A famous linguist once said that of all the phrases in the English language, of all of the endless combinations of words in all of history, the most beautiful phrase is “cellar door.” Well, I don’t know who that guy was but he’s wrong and stupid. The most beautiful combination of words in any language is “bass solo” and no, I will not be fielding any questions or criticism. Don’t believe me? You obviously need to be listening to more Ænigmatum, then. Deconsecrate is chock full of the aforementioned good stuff, but that’s not the only thing that you’ll find pleasing to the ears.
Deconsecrate marks the Portland, OR, foursome’s sophomore full-length, hot on the heels of their self-titled debut that caused a lot of good stirring in the death metal scene, and for good reason. A mind-melting blend of technicality, melodicism and brutality, the album established in one fell swoop just what a force to be reckoned with these gentlemen are. While the band could have simply turned everything up to eleven and went faster, louder and more technical, Deconsecrate seeks to take everything that made their debut awesome and distill it before refining it into the best possible release the band could possibly put out. Is it heavy? Absolutely. Is it fast? You bet, but according to the band themselves, “…speed is never a crutch to be relied upon but rather one deliberate device in a sprawling collection of melodically precise and technically riveting fragmented death shards.” Whereas some bands go with speed and technicality for their own sakes (and, for the record, I find nothing wrong with that), Ænigmatum use it as means to an end, one that expertly blends whip-furious blast beats, frigid cold riffs, delicate melodies, ambient dissonance, and yes, a lot of finger-shredding bass work, courtesy of Brian Rush, who also happened to engineer most of the album. Rather than trying to do too much, the band takes measured doses of everything that works and blends it into one cohesive canvas of blistering death metal.
Deconsecrate’s real triumph is in just how much fun it is to listen to. I can, and am going to at length, talk about all the requisite technical achievements and craftsmanship on display here, but I implore you to just listen to opening track and advance single “Forged in Bedlam” and try to resist banging your head along. I don’t think it’s possible to ignore just how cool it is, and it’s the strength of this single alone that made me go back and check out their debut as well as be in a state of near-constant anticipation for this release. Of course, the bass is the drawing point (at least for me), but there’s plenty here to enjoy beyond that. “Disenthralled” sees the band drawing from some more progressive influences, in an almost jazzy way, and “Fracturing Proclivity” features shades of Gothenburg melodeath before pulling apart at the seams and making way for more atonal cuts like “Larker, Sanguine Phantom” and closer “Animus Reflection.” From listening to Deconsecrate a few times, it is easily apparent that there was a lot of thought and attention to detail put into these songs as compositions, not strictly vehicles for technical prowess. Ænigmatum are poised to be a part of the next generation of great death metal ala titans and relative household names like Blood Incantation and Voidceremony.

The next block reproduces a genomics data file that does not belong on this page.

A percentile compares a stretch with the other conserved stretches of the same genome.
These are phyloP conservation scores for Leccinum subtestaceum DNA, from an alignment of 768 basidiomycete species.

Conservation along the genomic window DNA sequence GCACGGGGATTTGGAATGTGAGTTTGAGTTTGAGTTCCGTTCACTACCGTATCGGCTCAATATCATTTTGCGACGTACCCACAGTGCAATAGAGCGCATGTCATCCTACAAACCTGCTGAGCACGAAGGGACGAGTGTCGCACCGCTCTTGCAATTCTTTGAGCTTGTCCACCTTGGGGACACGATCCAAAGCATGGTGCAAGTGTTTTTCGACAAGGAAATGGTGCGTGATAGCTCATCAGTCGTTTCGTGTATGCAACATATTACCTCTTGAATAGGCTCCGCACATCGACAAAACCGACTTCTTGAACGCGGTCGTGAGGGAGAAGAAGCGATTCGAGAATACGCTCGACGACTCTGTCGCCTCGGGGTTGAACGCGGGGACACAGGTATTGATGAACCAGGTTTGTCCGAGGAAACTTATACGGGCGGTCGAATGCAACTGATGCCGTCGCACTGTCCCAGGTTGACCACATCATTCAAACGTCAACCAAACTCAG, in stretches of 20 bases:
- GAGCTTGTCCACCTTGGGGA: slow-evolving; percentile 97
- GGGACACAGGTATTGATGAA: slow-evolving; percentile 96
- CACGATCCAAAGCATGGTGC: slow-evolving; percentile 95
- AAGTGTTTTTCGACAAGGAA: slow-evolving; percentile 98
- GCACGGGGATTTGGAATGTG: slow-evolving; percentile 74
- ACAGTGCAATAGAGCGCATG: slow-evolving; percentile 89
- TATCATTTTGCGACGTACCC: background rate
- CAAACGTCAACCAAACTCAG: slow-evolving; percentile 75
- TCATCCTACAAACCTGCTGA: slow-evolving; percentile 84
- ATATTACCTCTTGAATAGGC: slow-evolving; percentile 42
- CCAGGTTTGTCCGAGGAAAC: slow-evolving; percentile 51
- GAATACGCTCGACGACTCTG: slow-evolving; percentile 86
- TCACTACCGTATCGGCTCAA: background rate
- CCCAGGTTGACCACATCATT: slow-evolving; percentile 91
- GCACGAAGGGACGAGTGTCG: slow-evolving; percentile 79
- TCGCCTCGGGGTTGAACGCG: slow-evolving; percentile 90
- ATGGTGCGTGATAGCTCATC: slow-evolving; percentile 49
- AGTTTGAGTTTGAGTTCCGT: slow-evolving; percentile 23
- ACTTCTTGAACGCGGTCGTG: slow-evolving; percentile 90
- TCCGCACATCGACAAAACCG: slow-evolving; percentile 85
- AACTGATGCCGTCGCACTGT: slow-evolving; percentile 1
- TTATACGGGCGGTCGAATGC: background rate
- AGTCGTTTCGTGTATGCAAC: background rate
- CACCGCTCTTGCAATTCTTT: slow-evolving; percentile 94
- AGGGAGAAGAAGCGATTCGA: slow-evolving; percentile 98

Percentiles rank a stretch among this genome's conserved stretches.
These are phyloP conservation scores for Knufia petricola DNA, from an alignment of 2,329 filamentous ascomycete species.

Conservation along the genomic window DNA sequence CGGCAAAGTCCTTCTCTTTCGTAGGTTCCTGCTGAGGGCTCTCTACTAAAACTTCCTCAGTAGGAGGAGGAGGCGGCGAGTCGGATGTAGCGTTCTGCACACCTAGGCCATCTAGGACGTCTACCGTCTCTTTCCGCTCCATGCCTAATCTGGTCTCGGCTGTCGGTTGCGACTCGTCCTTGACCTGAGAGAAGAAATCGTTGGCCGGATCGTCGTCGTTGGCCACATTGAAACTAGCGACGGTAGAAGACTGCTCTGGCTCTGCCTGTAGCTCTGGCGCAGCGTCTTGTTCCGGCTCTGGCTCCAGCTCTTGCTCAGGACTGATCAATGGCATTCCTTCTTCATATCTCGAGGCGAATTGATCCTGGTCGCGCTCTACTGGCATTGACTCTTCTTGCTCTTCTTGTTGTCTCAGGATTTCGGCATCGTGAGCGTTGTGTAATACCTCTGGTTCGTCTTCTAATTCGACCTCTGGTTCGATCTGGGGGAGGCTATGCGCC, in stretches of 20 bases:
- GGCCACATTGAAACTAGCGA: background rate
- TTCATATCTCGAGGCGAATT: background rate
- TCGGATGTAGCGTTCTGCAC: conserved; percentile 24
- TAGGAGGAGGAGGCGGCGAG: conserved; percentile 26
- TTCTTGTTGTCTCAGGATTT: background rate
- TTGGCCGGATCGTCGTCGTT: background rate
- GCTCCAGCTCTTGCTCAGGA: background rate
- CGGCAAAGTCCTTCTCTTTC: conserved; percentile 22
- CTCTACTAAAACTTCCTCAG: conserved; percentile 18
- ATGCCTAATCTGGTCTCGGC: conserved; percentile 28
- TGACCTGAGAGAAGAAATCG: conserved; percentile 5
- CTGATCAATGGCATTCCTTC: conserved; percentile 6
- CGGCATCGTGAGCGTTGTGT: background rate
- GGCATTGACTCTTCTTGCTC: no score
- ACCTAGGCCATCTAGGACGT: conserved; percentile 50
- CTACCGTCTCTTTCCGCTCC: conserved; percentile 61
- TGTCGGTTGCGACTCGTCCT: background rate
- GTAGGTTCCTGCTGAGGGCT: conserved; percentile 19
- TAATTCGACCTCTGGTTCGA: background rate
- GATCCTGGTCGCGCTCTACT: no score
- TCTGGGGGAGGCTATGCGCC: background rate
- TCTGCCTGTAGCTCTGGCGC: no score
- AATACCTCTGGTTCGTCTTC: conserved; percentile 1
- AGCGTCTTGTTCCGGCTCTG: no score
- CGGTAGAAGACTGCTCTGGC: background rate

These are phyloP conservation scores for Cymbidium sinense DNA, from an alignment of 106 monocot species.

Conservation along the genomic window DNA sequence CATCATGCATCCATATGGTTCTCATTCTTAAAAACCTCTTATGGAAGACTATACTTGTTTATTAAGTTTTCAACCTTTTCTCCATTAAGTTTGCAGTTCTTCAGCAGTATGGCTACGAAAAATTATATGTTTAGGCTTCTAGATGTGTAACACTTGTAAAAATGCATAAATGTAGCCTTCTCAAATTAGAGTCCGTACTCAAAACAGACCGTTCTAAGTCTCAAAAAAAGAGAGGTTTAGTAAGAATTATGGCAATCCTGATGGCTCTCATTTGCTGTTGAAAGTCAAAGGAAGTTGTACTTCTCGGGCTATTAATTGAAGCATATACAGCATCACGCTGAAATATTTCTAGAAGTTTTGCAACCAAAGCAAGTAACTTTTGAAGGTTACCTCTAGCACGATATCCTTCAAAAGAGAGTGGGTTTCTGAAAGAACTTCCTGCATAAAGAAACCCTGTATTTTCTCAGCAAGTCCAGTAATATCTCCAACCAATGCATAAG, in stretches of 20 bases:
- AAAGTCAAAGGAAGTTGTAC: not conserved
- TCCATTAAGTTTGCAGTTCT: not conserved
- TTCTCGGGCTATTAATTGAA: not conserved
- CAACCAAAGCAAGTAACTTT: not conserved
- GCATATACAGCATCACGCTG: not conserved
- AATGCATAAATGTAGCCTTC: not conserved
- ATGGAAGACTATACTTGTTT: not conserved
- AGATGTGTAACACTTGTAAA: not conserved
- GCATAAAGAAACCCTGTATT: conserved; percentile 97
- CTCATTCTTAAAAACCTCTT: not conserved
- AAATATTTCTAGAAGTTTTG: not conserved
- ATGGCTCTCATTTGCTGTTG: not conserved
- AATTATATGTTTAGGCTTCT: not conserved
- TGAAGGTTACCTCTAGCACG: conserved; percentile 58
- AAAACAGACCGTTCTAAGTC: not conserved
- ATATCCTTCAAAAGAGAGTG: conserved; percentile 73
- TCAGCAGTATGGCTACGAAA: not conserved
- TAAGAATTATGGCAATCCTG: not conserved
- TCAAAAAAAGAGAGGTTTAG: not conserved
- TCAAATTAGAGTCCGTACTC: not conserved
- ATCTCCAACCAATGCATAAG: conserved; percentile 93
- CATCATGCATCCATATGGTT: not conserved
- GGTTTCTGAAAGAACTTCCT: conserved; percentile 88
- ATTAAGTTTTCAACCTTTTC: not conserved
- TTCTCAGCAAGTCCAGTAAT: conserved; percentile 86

It might sound like I was joking, and maybe I was having a little bit of fun, but it can’t be overstated how much the bass contributes to an album like Deconsecrate. It gives this album a truly unique sound and a place in the scene, and it’s just damn cool to see. Embrace it, find the beauty and you too can see the truth of the bass solo.